Missed FOSS forks as abstract versioning (1)

jeffliott (1558799) | about 5 years ago | (#28692551)

The article mentions bits about the lack of marketing pressure in the FOSS world keep the version numbers sane. Since many FOSS programs have often been forked for direction/feature/standards reasons, and this is the same kinds of changes meriting new version identifiers in commercial software, perhaps that premise is flawed. Sure, those projects might make significant changes and increment the major version number, but the ability to fork and work on the features and changes you want is the source of the wonderfully full FOSS ecosystem. Commercial software companies might learn a thing or two from this. There are tons of forked projects where the original and many of the forked versions are still being used. Not sure how to monetize that process though.

Word for Windows version numbers (2, Interesting)

maxwell demon (590494) | about 5 years ago | (#28692553)

I'm not sure if the step in Word for Windows version numbers really was because of WordPerfect. Prior to 6.0, Microsoft had two independent Word release series: The original Word running on DOS, which already had reached version 5, and Word for Windows, which only had reached version 2. With Word 6, the DOS and Windows version numbers got synchronized; since 5 was the latest DOS version number, it made sense to use 6 next.

Missed (-1, Redundant)

Relic of the Future (118669) | about 5 years ago | (#28692585)

No mention of TeX version numbering? (Asymptotically approaching pi?)

No mention of the Marathon series using the largest "version bump" ever? (From Marathon 2 to Marathon Infinity?)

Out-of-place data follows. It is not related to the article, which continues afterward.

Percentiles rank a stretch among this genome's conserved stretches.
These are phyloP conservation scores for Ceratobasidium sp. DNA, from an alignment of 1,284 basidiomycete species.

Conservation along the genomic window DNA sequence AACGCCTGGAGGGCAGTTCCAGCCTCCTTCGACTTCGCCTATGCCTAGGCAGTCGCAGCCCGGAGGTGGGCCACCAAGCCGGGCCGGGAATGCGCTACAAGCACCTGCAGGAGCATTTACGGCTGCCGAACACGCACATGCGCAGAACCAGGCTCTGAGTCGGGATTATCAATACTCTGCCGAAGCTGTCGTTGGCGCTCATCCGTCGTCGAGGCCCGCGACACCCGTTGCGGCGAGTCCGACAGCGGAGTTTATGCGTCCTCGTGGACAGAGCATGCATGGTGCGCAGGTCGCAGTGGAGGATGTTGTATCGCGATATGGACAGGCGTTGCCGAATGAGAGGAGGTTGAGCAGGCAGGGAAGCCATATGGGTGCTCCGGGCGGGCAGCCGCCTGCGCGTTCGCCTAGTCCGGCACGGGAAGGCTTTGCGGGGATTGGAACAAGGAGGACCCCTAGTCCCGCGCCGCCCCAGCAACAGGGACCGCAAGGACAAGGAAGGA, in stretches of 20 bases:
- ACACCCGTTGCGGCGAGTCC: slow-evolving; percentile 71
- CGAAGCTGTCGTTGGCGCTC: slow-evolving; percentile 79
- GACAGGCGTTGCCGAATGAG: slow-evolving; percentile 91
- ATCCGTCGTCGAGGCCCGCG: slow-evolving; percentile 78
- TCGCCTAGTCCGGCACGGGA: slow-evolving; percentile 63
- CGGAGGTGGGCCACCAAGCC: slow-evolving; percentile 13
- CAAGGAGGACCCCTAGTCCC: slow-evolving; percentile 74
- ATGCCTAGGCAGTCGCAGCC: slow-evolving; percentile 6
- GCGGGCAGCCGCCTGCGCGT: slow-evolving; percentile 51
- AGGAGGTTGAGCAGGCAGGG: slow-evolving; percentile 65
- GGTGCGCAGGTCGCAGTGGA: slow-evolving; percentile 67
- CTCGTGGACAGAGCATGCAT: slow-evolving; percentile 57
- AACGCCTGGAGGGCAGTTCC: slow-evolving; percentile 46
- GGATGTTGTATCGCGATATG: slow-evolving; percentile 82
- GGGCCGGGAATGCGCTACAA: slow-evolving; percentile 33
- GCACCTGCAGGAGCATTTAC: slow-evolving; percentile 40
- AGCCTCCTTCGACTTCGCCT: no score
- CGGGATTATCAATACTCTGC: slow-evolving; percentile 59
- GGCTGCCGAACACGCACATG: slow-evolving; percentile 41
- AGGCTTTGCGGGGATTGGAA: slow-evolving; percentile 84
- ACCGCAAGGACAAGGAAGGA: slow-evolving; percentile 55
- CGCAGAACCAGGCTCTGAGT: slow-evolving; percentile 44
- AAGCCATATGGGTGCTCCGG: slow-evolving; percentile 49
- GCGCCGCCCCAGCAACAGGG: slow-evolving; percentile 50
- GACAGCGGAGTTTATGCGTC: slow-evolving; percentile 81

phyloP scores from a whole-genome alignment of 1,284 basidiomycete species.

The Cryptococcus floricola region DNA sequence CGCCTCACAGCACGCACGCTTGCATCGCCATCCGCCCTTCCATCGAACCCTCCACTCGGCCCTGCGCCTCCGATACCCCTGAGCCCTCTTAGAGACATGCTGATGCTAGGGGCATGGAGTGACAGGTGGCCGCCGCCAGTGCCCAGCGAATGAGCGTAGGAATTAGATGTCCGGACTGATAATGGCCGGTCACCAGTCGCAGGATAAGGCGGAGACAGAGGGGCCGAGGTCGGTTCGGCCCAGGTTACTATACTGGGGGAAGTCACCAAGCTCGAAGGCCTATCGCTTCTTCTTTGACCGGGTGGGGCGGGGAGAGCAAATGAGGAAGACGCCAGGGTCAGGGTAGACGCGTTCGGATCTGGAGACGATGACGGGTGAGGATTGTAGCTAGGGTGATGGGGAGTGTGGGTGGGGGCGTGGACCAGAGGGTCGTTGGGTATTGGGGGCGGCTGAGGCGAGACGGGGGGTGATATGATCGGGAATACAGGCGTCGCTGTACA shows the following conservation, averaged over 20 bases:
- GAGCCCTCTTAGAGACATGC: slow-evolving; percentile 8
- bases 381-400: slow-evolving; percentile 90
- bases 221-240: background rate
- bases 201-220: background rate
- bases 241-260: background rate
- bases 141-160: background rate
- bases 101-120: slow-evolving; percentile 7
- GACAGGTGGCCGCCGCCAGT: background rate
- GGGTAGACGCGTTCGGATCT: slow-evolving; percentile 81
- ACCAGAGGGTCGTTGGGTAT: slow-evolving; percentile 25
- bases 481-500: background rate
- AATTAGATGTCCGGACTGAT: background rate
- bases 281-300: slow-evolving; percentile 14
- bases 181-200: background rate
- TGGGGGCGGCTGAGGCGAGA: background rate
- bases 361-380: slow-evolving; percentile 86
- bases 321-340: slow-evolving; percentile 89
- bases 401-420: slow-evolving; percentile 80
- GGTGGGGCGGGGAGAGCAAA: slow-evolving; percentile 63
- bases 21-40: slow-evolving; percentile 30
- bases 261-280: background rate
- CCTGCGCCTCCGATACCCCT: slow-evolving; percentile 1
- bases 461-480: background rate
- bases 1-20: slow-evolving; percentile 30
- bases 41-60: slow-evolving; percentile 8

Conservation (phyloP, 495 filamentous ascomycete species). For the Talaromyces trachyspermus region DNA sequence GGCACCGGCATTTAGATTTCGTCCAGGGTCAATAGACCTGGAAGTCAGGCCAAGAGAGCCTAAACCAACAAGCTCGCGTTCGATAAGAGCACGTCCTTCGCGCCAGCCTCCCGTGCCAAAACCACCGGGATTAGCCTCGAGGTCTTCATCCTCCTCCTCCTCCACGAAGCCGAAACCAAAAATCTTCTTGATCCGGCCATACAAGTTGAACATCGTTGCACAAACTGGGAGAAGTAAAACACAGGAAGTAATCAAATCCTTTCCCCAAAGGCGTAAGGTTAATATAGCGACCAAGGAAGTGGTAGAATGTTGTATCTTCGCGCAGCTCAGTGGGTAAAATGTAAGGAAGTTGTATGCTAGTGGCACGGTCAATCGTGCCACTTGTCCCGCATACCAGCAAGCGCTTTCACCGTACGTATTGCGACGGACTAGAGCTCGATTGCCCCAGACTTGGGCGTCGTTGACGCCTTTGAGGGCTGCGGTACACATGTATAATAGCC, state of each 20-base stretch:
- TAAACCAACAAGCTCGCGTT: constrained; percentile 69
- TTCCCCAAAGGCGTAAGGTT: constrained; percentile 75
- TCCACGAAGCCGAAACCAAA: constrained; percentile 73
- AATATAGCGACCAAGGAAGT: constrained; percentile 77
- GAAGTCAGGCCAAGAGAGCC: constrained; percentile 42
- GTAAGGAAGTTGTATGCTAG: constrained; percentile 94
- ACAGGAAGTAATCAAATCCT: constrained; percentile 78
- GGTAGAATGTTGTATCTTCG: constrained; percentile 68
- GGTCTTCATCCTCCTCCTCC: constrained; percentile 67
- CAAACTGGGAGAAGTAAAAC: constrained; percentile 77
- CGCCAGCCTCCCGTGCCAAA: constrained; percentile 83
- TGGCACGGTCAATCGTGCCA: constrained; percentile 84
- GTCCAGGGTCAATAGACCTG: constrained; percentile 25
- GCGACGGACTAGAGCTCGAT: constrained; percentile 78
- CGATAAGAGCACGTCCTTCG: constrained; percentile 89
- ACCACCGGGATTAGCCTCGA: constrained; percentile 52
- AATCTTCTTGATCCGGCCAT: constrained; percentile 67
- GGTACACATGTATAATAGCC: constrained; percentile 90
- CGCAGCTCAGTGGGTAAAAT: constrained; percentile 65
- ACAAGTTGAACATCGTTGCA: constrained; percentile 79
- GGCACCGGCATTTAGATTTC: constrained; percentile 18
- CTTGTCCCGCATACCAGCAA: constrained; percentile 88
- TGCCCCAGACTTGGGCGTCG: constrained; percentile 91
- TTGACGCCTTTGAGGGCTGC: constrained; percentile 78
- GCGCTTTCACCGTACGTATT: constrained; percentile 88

And this probably isn't true 100% of the time, but most of the time, those aren't decimal points; it's not three-point-one-one, it's three-point-eleven; 3.2 is before 3.11, not after. And that's the only way multi-point versioning makes any sense, like 2.6.26.

Lame article.

Re:Missed (0)

Anonymous Coward | about 5 years ago | (#28692805)

No mention of TeX version numbering? (Asymptotically approaching pi?) RTFA

Re:Missed (1)

kigrwik (462930) | about 5 years ago | (#28692921)

No mention of TeX version numbering? (Asymptotically approaching pi?)

Err.... You *did* realize there were three pages in the article ? TeX is at the bottom of page 2.

Read it (2, Funny)

Vollernurd (232458) | about 5 years ago | (#28692607)

Well, that's 4 minutes of my life I'll never get back. Chrissssst... I'm a geek and even I thought that was dull.

It's all about compatibility (0)

Anonymous Coward | about 5 years ago | (#28692623)

I'm used to the major.minor.patchlevel scheme. But the choice of what's patch/major/minor shouldn't be arbitrary.

Patchlevel is just for bugfixes. So for libraries, they should just be able to drop the new one in,
or relink (static libs). For programs, the user shouldn't see any difference (besides missing bugs,
or better performance).

A Minor version bump implies that there's a new feature. So for libs, someone using this feature